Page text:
Religious or political persecution in India is believed to be a primary factor in the increasing number of Indians immigrating to the US.
In 2018, US Customs and Border Control captured almost 9,000 Indians who were attempting to enter the US by crossing its border with Mexico, nearly a threefold increase from 2017. Recently, Mexico deported 311 Indians who were planning a similar approach.
Deepak Ahluwalia, an immigration attorney in Fresno, California, explains that Indian political dissidents, minorities, and members of the LGBTQ community are most likely to seek asylum in other countries, including the US.
Unfortunately, they sometimes leave one unsafe situation for another.
How Do Indian Immigrants Begin Their Journey to the US?
Entering an official port on a student or tourist visa is often the first step, but not everyone is approved for one of these options. When someone is desperate to immigrate due to persecution at home, they may instead seek the help of smugglers, who often work for a cartel.
This attempt could involve flying from India to Ecuador or Brazil, two countries with lenient visa laws. Next, immigrants travel through Central America until they reach the US-Mexico border, where many people attempt to cross in intense heat and other dangerous conditions.
This was the case for six-year-old Gurapreet Kaur, who tragically died in the Arizona desert while making the crossing with her mother and three other Indian immigrants.
Smugglers left the group in a secluded area not far from the border and gave them vague instructions to “walk north.” The immigrants did so, but Gurapreet and another child struggled in the intense heat, which hit 108 degrees that day.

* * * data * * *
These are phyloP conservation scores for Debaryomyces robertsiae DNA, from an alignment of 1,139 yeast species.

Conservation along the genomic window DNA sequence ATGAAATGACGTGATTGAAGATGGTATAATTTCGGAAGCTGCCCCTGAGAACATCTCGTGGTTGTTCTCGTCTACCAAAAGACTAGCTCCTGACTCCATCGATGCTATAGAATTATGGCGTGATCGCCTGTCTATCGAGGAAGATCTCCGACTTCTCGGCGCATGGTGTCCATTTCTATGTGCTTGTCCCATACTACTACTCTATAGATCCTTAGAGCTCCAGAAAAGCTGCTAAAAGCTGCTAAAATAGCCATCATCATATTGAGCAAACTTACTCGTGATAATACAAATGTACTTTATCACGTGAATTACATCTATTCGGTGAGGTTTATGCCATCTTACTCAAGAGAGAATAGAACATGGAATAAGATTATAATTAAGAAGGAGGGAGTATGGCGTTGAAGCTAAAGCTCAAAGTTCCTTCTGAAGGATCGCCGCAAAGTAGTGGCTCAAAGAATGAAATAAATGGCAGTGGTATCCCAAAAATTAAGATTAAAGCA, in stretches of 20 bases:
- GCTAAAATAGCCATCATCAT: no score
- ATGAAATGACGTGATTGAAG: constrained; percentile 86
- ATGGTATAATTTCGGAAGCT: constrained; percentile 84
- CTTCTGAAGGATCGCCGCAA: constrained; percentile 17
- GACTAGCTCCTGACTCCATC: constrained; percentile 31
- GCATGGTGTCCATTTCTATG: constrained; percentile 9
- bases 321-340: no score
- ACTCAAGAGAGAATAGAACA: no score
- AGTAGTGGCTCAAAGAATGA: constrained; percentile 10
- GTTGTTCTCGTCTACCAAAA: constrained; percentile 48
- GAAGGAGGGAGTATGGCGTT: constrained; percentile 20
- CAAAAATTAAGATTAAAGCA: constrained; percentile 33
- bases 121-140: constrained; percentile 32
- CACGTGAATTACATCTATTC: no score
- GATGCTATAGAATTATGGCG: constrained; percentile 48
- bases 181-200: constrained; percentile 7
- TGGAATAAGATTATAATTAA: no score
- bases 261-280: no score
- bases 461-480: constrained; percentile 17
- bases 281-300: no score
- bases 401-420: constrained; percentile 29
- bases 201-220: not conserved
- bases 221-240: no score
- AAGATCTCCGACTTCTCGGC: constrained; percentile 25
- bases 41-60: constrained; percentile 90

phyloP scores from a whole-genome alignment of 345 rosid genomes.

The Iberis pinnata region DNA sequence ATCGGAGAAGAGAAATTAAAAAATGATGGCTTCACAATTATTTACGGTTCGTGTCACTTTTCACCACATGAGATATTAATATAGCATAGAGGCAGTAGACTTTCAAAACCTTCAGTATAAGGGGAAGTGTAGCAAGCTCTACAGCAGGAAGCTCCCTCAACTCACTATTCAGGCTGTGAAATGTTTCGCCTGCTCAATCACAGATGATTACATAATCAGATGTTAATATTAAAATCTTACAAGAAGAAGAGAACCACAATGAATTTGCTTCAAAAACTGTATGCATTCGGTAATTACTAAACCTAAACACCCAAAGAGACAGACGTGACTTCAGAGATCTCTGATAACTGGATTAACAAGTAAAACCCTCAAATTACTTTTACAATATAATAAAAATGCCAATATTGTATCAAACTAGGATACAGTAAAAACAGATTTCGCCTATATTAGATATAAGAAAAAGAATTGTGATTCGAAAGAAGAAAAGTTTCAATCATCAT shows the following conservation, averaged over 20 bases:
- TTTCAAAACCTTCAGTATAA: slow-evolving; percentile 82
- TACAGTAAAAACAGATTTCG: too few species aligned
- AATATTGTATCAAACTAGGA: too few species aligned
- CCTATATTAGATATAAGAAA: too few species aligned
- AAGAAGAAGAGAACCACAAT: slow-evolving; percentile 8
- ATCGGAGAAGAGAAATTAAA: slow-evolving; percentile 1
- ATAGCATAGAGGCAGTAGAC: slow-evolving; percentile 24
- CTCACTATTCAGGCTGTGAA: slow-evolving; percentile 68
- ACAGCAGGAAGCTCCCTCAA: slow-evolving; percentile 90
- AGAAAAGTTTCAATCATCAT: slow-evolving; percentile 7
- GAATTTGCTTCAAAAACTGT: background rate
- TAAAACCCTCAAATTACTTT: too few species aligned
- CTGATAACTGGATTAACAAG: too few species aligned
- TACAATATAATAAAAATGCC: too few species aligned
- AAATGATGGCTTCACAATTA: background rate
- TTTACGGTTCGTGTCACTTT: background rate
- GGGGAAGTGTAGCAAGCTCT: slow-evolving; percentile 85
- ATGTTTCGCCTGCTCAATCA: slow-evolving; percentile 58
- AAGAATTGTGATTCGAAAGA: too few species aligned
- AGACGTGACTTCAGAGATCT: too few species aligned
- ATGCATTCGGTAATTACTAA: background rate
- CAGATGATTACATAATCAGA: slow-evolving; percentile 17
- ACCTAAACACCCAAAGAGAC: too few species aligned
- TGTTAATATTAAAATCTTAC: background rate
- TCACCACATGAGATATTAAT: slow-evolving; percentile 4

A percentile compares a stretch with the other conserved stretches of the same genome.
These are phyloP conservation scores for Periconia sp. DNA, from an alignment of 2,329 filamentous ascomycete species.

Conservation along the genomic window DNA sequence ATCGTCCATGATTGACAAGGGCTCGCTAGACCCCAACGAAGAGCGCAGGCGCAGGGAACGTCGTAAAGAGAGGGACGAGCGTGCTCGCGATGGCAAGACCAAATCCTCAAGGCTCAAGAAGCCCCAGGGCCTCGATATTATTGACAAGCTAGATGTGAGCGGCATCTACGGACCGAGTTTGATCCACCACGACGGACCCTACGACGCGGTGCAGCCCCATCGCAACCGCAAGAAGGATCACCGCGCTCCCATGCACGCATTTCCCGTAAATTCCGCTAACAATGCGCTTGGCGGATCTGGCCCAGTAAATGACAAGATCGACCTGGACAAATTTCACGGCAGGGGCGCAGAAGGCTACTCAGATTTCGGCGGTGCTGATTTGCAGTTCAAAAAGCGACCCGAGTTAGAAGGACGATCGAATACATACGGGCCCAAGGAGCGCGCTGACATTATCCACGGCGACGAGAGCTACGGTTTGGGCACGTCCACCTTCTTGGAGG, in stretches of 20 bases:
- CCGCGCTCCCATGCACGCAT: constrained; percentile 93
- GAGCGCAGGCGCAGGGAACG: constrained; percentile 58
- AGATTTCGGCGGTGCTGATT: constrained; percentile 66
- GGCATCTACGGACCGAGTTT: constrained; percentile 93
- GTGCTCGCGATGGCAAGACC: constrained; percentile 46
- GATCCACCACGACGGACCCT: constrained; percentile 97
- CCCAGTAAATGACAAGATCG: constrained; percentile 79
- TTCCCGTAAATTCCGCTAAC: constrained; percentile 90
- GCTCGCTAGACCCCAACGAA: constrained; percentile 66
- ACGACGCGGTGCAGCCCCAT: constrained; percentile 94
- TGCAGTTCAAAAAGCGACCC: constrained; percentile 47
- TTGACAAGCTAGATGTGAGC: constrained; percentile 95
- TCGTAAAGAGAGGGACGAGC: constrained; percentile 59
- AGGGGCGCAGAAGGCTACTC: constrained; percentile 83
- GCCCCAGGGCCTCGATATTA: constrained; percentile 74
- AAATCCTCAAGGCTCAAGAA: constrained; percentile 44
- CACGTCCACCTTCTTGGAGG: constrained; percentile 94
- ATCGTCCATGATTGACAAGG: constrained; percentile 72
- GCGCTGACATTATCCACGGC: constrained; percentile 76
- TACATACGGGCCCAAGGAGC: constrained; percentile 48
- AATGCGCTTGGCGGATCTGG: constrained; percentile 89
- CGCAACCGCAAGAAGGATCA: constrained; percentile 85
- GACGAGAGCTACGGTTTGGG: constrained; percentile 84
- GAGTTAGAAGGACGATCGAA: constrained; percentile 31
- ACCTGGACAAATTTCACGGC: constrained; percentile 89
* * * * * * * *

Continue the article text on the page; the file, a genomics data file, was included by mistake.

Gurapreet’s mother and another woman broke off from the group to seek out water but were unable to reunite with the others. Border Patrol found the two migrants and searched for the other three group members, eventually finding Gurapreet’s body.
A medical examiner later learned she had died of heat stroke. The other child and her mother were treated for dehydration at a nearby hospital.
A recent deportee named Mandeep told journalists that the experience was harrowing even before he reached the desert. While traveling through a forested area, he says that he observed several corpses, possibly of people trying to make the same journey he was.
Appalling Conditions in US Detention Camps
Another risk for immigrants is being caught by Border Patrol, which can result in days or weeks inside a US detention camp.
Some deported immigrants say their water usage was strictly limited, and medical care was inadequate in the camps. Many report that they would not attempt to immigrate through the US-Mexico border again.
Get Help With an Immigration or Asylum Case
Singh Ahluwalia Attorneys at Law and its lead attorney, Deepak Ahluwalia, are trusted sources of immigration knowledge. Mr. Ahluwalia has spoken on the topic to CNN, the BBC, The Guardian, and other worldwide news sources.
If you plan to make an asylum claim, need work authorization, want to pursue citizenship, or have questions or concerns about any immigration matter, please contact us for a free, confidential consultation about your options.